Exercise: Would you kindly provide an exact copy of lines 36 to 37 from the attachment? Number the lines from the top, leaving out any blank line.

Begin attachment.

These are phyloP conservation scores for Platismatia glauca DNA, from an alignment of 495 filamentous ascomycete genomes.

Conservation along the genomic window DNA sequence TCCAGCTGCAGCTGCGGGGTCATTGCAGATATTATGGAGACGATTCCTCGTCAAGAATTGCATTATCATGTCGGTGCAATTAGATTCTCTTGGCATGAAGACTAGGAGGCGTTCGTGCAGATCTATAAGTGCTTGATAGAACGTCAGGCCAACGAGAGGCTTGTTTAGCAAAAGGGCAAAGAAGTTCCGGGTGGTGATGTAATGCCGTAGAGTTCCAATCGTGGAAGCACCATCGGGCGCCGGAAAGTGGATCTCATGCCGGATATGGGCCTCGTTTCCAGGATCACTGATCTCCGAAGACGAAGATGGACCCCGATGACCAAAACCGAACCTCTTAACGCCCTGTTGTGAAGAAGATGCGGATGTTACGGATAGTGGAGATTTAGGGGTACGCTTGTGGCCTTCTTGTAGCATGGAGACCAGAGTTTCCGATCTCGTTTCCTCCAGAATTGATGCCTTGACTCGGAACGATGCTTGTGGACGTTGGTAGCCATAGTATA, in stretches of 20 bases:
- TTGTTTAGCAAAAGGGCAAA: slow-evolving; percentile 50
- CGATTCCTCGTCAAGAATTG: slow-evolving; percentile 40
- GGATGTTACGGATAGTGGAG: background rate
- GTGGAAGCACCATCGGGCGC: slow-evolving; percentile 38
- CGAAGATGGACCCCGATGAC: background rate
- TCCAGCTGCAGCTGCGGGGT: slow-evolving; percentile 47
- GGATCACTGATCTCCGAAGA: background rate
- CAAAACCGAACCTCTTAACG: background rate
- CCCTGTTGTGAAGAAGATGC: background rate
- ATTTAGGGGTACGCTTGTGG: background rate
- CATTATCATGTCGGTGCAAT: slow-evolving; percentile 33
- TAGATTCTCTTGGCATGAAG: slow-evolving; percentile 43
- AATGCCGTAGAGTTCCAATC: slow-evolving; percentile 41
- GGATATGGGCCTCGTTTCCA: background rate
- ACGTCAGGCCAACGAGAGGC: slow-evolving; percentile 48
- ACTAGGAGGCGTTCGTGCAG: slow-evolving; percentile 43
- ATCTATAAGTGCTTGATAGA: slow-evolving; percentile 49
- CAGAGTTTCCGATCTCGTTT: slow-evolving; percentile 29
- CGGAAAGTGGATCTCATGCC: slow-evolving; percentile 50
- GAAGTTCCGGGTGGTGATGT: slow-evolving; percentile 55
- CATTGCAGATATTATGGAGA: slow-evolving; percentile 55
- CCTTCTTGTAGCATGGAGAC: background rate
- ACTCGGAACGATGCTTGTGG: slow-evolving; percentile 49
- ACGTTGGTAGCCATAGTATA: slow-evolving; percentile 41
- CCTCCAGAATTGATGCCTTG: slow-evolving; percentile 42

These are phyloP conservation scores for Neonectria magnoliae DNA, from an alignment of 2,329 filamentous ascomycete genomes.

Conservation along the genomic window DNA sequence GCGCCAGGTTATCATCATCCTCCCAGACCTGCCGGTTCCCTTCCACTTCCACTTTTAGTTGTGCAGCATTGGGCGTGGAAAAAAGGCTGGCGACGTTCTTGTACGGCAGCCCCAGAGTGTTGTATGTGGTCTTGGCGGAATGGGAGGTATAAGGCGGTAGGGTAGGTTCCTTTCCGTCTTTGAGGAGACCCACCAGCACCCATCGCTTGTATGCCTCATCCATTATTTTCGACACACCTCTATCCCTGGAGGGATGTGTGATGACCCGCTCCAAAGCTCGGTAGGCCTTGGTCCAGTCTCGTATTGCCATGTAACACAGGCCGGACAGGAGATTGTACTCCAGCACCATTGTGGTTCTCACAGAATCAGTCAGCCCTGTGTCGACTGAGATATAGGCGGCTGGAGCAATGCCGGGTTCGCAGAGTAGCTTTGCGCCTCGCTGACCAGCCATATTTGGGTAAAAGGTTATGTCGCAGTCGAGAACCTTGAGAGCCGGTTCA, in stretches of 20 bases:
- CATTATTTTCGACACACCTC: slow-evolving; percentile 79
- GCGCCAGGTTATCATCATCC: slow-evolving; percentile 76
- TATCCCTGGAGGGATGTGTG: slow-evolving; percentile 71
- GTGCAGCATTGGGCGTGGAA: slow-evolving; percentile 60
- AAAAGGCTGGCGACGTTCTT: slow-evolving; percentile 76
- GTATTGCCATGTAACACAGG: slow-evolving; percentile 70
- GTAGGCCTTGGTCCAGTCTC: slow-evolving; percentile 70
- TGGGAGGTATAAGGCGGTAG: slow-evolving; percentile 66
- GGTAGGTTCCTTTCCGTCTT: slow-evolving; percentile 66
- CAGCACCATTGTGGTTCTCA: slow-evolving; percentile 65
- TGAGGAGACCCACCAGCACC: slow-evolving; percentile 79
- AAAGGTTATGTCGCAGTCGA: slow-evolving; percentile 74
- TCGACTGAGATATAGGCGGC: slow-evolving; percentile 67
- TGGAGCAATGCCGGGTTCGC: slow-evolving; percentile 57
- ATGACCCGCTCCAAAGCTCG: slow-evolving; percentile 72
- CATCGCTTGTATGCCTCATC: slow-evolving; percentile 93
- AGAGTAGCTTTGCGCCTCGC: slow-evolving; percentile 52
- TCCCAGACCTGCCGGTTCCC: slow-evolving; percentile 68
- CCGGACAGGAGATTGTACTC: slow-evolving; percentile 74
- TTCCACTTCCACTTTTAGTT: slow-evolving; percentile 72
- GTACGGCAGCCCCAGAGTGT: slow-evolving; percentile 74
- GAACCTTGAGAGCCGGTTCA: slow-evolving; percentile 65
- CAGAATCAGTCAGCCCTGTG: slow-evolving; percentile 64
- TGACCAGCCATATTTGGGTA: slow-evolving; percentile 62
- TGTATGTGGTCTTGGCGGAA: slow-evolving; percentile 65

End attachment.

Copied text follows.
- GTAGGCCTTGGTCCAGTCTC: slow-evolving; percentile 70
- TGGGAGGTATAAGGCGGTAG: slow-evolving; percentile 66